Investigations of gluten proteins from functional and historical perspective Public Deposited

http://ir.library.oregonstate.edu/concern/graduate_thesis_or_dissertations/5m60qw397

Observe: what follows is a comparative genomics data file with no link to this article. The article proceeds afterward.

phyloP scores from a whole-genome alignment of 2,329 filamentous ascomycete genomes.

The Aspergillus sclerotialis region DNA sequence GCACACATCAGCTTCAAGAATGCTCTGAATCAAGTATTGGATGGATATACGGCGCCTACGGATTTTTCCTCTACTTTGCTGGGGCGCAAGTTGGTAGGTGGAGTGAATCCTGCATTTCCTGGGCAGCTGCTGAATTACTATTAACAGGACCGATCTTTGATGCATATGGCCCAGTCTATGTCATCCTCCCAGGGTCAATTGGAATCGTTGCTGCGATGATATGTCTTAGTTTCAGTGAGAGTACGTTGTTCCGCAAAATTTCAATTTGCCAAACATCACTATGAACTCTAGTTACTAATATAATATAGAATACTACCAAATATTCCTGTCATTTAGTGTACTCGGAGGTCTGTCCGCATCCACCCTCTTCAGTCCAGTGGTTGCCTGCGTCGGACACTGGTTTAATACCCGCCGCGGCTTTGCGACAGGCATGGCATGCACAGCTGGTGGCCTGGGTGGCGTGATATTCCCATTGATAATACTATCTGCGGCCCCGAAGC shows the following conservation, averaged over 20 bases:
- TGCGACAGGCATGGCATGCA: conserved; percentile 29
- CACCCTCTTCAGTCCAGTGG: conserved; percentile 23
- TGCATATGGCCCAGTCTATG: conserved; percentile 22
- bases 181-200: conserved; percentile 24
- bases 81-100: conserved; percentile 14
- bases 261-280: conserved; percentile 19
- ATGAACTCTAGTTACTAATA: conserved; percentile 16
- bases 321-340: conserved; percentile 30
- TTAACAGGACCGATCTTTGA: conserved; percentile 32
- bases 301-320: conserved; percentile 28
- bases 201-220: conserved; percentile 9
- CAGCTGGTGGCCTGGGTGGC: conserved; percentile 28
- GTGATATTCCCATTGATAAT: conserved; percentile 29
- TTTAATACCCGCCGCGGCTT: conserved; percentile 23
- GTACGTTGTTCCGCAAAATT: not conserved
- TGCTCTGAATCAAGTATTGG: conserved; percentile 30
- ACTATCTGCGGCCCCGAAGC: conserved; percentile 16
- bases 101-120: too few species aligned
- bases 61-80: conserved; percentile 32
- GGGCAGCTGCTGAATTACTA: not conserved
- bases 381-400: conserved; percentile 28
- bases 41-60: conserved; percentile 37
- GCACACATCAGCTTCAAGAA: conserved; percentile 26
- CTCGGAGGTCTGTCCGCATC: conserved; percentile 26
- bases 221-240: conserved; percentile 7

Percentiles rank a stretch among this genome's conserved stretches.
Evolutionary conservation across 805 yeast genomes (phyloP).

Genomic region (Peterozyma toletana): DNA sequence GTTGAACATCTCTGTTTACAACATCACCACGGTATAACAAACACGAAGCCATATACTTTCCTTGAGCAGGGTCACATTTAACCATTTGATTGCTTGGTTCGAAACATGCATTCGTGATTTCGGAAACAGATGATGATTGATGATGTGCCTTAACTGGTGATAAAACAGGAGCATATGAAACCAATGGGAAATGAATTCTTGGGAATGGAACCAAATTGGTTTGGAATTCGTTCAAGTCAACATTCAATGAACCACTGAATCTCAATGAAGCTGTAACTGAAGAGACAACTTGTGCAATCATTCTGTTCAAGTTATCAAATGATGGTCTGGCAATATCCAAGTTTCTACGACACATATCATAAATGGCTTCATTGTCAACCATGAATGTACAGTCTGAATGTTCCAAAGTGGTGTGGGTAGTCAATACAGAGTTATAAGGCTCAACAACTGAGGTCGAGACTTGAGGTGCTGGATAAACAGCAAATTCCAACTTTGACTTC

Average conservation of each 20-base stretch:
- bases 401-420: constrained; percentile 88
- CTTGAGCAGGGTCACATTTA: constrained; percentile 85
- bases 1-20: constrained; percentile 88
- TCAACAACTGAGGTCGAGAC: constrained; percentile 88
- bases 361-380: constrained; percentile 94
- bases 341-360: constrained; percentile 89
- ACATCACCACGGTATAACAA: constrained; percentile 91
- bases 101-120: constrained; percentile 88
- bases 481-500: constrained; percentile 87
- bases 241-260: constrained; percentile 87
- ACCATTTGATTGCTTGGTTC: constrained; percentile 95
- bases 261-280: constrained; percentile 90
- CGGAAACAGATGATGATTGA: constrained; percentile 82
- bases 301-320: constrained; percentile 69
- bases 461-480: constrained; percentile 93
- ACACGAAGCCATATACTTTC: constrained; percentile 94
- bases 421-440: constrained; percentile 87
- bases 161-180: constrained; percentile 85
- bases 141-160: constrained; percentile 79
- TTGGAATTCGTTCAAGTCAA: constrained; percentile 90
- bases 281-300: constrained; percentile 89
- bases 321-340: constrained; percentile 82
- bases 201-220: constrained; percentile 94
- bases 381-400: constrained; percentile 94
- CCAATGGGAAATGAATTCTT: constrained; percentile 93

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  • Wheat (Triticum aestivum) is one of the world’s major staple food crops, with flour produced from starchy endosperm being used for breads, cakes, noodles and various other wheat-based foods. The unique bread making properties of wheat are primarily attributed to its gluten-forming storage proteins: gliadins and glutenins. This study investigated the gluten proteins from functional and historical perspectives. The first study examined primarily the functional role of gluten proteins in the outcomes of the standard Falling Number (FN) test. The FN test is used in the grain trade to screen delivered wheat for the presence of pre-harvest sprouting by indirectly measuring α-amylase through it effects on the physical consistency of a cooked flour-water suspension. Grain protein content (GPC) has been implicated as a potential modifier of FN independent of α-amylase or sprout status. In the gluten functionality study, we proposed a protein unfolding and crosslinking model, and hypothesized that gluten proteins with higher molecular weight distributions (MWD) would heatset faster, tightly cover starch granules, restrict water entry, and slow their disintegration. In contrast to our hypothesis, our results showed that samples with lower MWD had faster heatset times than samples with higher MWD according to a controlled heating test. We also hypothesize that increased granularity of hard wheat flour reduces the surface area to volume ratio so the starch granules embedded in the particles need more time to hydrate or swell. However, our results indicated that natural variations in flour particle size from a standard grinding procedure that used a 0.8 mm screen had no impact on FN. The second study looked at potential changes in gluten proteins in a historical set of wheat varieties spanning more than 110 years of production. The wheats were in two sets: soft wheats where there has been no systematic selection for increased dough strength in breeding programs, and hard wheats where there has been a concerted effort to increase overall dough strength over the last century. The sample sets also covered the eras before and after the introduction of the semi-dwarf wheats to the USA. The reason for this investigation is related to the circumstance that wheat is the cause of celiac disease (CD) and is implcated in the disputed condition, non-celiac gluten sensitivity (NCGS). Recently, diagnoses of CD at least have increased and there are suggestions that changes in gluten proteins in the modern era are responsible. Since it is primarily gliadins that trigger CD, it was considered worth investigating whether or not there have been any changes in the composition of gliadins over the last century. Sixty-two soft and 61 hard U.S. high production wheat varieties from 1900 to the present (with one from 1800) were collected and analyzed by RP-HPLC. These varieties were investigated to begin to answer whether wheat breeding for higher dough strength, or the incorporation of dwarfing alleles after the 1960s, was associated with observable changes in gliadin composition. ANOVA showed that there was no significant difference between soft and hard wheats in the relative abundance of α/β-gliadins. However, there were significant differences between hard and soft wheats in the relative abundance of ω- and γ-gliadins. ANOVA also showed that there was no significant difference between tall and dwarf wheats in the relative abundance of any of the three gliadin fractions. The ANOVA results suggested that deliberate breeding for dough strength, as illustrated by the hard versus soft wheat contrast, had not systematically changed the relative abundance of α/β-gliadins across the last 110 years, but had altered the relative abundance of the other two fractions. ANOVA results indicated no change in proportions of the three gliadin fractions after deployment of the dwarfing alleles suggesting the tall to dwarf change was independent of gluten composition. Second order polynomial regression analyses showed that the relative abundance of α/β-gliadins increased until around 1960 then decreased. The changes were more noticeable in the hard wheats. The converse was observed for 𝛾-gliadins. This stepwise change questioned the association between CD increase and breeding for increased dough strength in hard wheats, since the relative abundance of α/β-gliadins did not keep going up, and α-gliadin is considered the major trigger force for CD initiation. In contrast, linear correlation analyses with each of 700, three second long fractions of the RP-HPLC chromatograms suggested that most changes were related to the soft wheat population. The discrepancy between the regression analyses of the three major fractions and the 700 small fractions may be related to the use of linear correlations in the latter when some relationships were clearly non-linear. Overall, our results did not fully support speculations that there have been profound changes in gluten composition related to the dwarfing alleles or selection for increased dough strength in hard wheats.
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